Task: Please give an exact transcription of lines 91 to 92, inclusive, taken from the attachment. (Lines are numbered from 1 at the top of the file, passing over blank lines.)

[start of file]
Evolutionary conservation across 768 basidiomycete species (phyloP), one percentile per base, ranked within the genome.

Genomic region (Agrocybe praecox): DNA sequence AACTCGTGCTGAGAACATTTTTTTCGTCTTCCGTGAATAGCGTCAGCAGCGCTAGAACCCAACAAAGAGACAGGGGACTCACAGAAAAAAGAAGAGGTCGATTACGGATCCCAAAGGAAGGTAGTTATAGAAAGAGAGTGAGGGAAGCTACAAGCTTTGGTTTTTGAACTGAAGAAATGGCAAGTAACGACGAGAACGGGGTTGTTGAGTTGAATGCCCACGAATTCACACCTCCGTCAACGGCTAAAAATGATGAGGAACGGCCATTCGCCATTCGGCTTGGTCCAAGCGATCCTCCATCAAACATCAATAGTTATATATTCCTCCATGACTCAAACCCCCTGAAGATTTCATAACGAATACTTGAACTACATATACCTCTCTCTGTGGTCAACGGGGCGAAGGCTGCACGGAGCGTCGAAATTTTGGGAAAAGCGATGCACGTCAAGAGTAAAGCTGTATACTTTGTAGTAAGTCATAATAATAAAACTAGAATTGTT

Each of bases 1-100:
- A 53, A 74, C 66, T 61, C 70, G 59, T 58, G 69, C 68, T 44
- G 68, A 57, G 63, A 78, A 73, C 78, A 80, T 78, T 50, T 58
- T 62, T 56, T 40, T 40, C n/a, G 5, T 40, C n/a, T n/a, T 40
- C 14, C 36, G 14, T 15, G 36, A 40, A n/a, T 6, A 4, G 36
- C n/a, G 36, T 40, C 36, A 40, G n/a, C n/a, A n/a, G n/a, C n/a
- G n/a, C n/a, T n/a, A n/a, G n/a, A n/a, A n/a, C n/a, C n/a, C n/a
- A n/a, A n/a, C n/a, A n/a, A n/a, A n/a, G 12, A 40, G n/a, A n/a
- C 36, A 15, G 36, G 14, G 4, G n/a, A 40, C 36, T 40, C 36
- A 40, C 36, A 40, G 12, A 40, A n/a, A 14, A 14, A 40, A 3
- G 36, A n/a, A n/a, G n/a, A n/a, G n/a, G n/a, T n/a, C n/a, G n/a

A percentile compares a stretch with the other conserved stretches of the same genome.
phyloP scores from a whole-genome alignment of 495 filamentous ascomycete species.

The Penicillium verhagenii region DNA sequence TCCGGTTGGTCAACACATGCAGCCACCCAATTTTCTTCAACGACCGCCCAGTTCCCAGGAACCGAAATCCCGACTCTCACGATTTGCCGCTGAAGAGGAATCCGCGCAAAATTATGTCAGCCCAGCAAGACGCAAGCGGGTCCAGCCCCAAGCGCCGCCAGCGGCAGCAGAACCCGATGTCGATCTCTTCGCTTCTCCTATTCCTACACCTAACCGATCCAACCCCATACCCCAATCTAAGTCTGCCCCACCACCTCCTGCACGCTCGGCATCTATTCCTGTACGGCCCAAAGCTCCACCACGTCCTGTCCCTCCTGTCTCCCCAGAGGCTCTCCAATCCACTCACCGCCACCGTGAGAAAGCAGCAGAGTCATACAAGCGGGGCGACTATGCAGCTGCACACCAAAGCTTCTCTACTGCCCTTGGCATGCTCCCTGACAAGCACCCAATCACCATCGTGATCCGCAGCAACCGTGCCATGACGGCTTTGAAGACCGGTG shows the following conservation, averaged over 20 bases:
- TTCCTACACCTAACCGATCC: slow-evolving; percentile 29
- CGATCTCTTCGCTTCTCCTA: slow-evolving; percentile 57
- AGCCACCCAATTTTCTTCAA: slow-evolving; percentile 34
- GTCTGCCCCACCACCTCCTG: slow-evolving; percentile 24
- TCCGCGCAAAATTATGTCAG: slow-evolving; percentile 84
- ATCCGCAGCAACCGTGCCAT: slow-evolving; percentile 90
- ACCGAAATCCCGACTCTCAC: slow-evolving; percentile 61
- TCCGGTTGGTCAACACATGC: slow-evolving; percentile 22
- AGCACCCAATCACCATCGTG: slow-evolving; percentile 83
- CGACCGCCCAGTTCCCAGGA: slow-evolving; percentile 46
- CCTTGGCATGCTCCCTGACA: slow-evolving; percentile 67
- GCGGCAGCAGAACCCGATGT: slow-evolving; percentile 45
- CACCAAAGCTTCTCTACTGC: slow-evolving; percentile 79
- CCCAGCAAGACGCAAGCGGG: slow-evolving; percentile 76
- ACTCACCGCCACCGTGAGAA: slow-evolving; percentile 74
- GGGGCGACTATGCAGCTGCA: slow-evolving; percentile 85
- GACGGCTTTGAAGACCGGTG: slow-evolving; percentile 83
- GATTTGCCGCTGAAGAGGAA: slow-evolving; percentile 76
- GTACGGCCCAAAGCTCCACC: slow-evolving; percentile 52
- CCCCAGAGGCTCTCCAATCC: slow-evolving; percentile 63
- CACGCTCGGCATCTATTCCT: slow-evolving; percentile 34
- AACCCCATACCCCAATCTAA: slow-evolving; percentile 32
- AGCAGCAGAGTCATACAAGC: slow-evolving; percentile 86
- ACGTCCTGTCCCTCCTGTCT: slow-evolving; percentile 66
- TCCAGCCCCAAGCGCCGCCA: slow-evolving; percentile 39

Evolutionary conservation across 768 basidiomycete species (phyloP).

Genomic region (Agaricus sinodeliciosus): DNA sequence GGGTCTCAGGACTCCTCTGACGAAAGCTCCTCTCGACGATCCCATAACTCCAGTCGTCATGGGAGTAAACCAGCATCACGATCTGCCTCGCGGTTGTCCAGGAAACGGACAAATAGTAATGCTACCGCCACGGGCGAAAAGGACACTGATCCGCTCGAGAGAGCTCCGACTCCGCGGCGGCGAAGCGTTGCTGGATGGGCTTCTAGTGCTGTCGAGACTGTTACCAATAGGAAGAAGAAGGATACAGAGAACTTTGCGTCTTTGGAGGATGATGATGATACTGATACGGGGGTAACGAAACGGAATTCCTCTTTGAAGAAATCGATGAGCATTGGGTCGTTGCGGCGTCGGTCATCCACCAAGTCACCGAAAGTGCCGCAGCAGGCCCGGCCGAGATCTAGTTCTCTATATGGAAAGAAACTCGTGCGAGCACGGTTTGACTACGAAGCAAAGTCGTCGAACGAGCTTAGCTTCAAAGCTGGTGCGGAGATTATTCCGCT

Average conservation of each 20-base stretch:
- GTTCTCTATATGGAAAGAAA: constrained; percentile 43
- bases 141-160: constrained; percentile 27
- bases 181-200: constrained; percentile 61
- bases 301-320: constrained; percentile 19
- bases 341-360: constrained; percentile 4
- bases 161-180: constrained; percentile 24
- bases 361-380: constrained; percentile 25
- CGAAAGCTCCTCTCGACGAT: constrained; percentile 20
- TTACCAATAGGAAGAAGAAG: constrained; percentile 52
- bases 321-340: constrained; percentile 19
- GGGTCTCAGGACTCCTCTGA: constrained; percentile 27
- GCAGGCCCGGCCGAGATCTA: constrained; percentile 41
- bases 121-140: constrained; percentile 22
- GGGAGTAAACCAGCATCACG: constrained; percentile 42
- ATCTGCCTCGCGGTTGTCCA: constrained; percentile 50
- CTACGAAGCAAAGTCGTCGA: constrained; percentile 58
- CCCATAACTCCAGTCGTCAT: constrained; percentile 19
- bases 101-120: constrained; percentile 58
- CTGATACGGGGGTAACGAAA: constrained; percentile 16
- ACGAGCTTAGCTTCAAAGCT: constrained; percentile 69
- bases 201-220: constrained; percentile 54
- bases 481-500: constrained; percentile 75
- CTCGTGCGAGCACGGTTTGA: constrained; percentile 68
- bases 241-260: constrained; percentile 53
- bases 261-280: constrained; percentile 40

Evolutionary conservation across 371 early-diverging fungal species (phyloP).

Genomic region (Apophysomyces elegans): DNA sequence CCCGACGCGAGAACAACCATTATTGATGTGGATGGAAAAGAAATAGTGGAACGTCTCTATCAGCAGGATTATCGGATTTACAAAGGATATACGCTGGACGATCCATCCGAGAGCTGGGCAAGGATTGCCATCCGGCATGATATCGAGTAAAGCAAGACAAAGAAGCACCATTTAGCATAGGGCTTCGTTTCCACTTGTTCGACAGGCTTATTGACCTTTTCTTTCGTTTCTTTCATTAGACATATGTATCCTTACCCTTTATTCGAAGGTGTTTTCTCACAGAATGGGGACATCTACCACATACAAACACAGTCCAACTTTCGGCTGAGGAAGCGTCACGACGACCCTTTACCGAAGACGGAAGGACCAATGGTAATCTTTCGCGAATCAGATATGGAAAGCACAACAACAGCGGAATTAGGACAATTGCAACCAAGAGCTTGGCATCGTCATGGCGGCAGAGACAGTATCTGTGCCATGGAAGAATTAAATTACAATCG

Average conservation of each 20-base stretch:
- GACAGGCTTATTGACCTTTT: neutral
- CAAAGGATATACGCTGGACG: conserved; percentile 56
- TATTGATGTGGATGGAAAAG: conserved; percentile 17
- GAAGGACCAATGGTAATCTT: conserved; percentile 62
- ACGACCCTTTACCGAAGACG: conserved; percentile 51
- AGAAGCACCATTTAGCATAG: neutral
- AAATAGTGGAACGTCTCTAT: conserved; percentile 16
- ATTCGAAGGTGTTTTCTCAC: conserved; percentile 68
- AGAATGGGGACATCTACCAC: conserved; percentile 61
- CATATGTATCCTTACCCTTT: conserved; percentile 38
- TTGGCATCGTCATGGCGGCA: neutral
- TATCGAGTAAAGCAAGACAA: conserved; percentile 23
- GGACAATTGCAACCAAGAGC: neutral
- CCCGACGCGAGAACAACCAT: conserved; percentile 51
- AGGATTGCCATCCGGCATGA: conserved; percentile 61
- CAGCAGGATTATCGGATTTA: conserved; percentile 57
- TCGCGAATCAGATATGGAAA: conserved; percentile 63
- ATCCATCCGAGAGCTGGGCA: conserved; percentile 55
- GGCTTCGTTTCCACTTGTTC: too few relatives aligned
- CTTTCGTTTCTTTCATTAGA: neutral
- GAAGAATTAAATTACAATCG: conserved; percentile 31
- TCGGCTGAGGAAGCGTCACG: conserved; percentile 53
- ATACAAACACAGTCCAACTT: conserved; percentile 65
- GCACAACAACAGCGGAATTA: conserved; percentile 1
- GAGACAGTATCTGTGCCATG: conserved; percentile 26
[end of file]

- GGCTTCGTTTCCACTTGTTC: too few relatives aligned
- CTTTCGTTTCTTTCATTAGA: neutral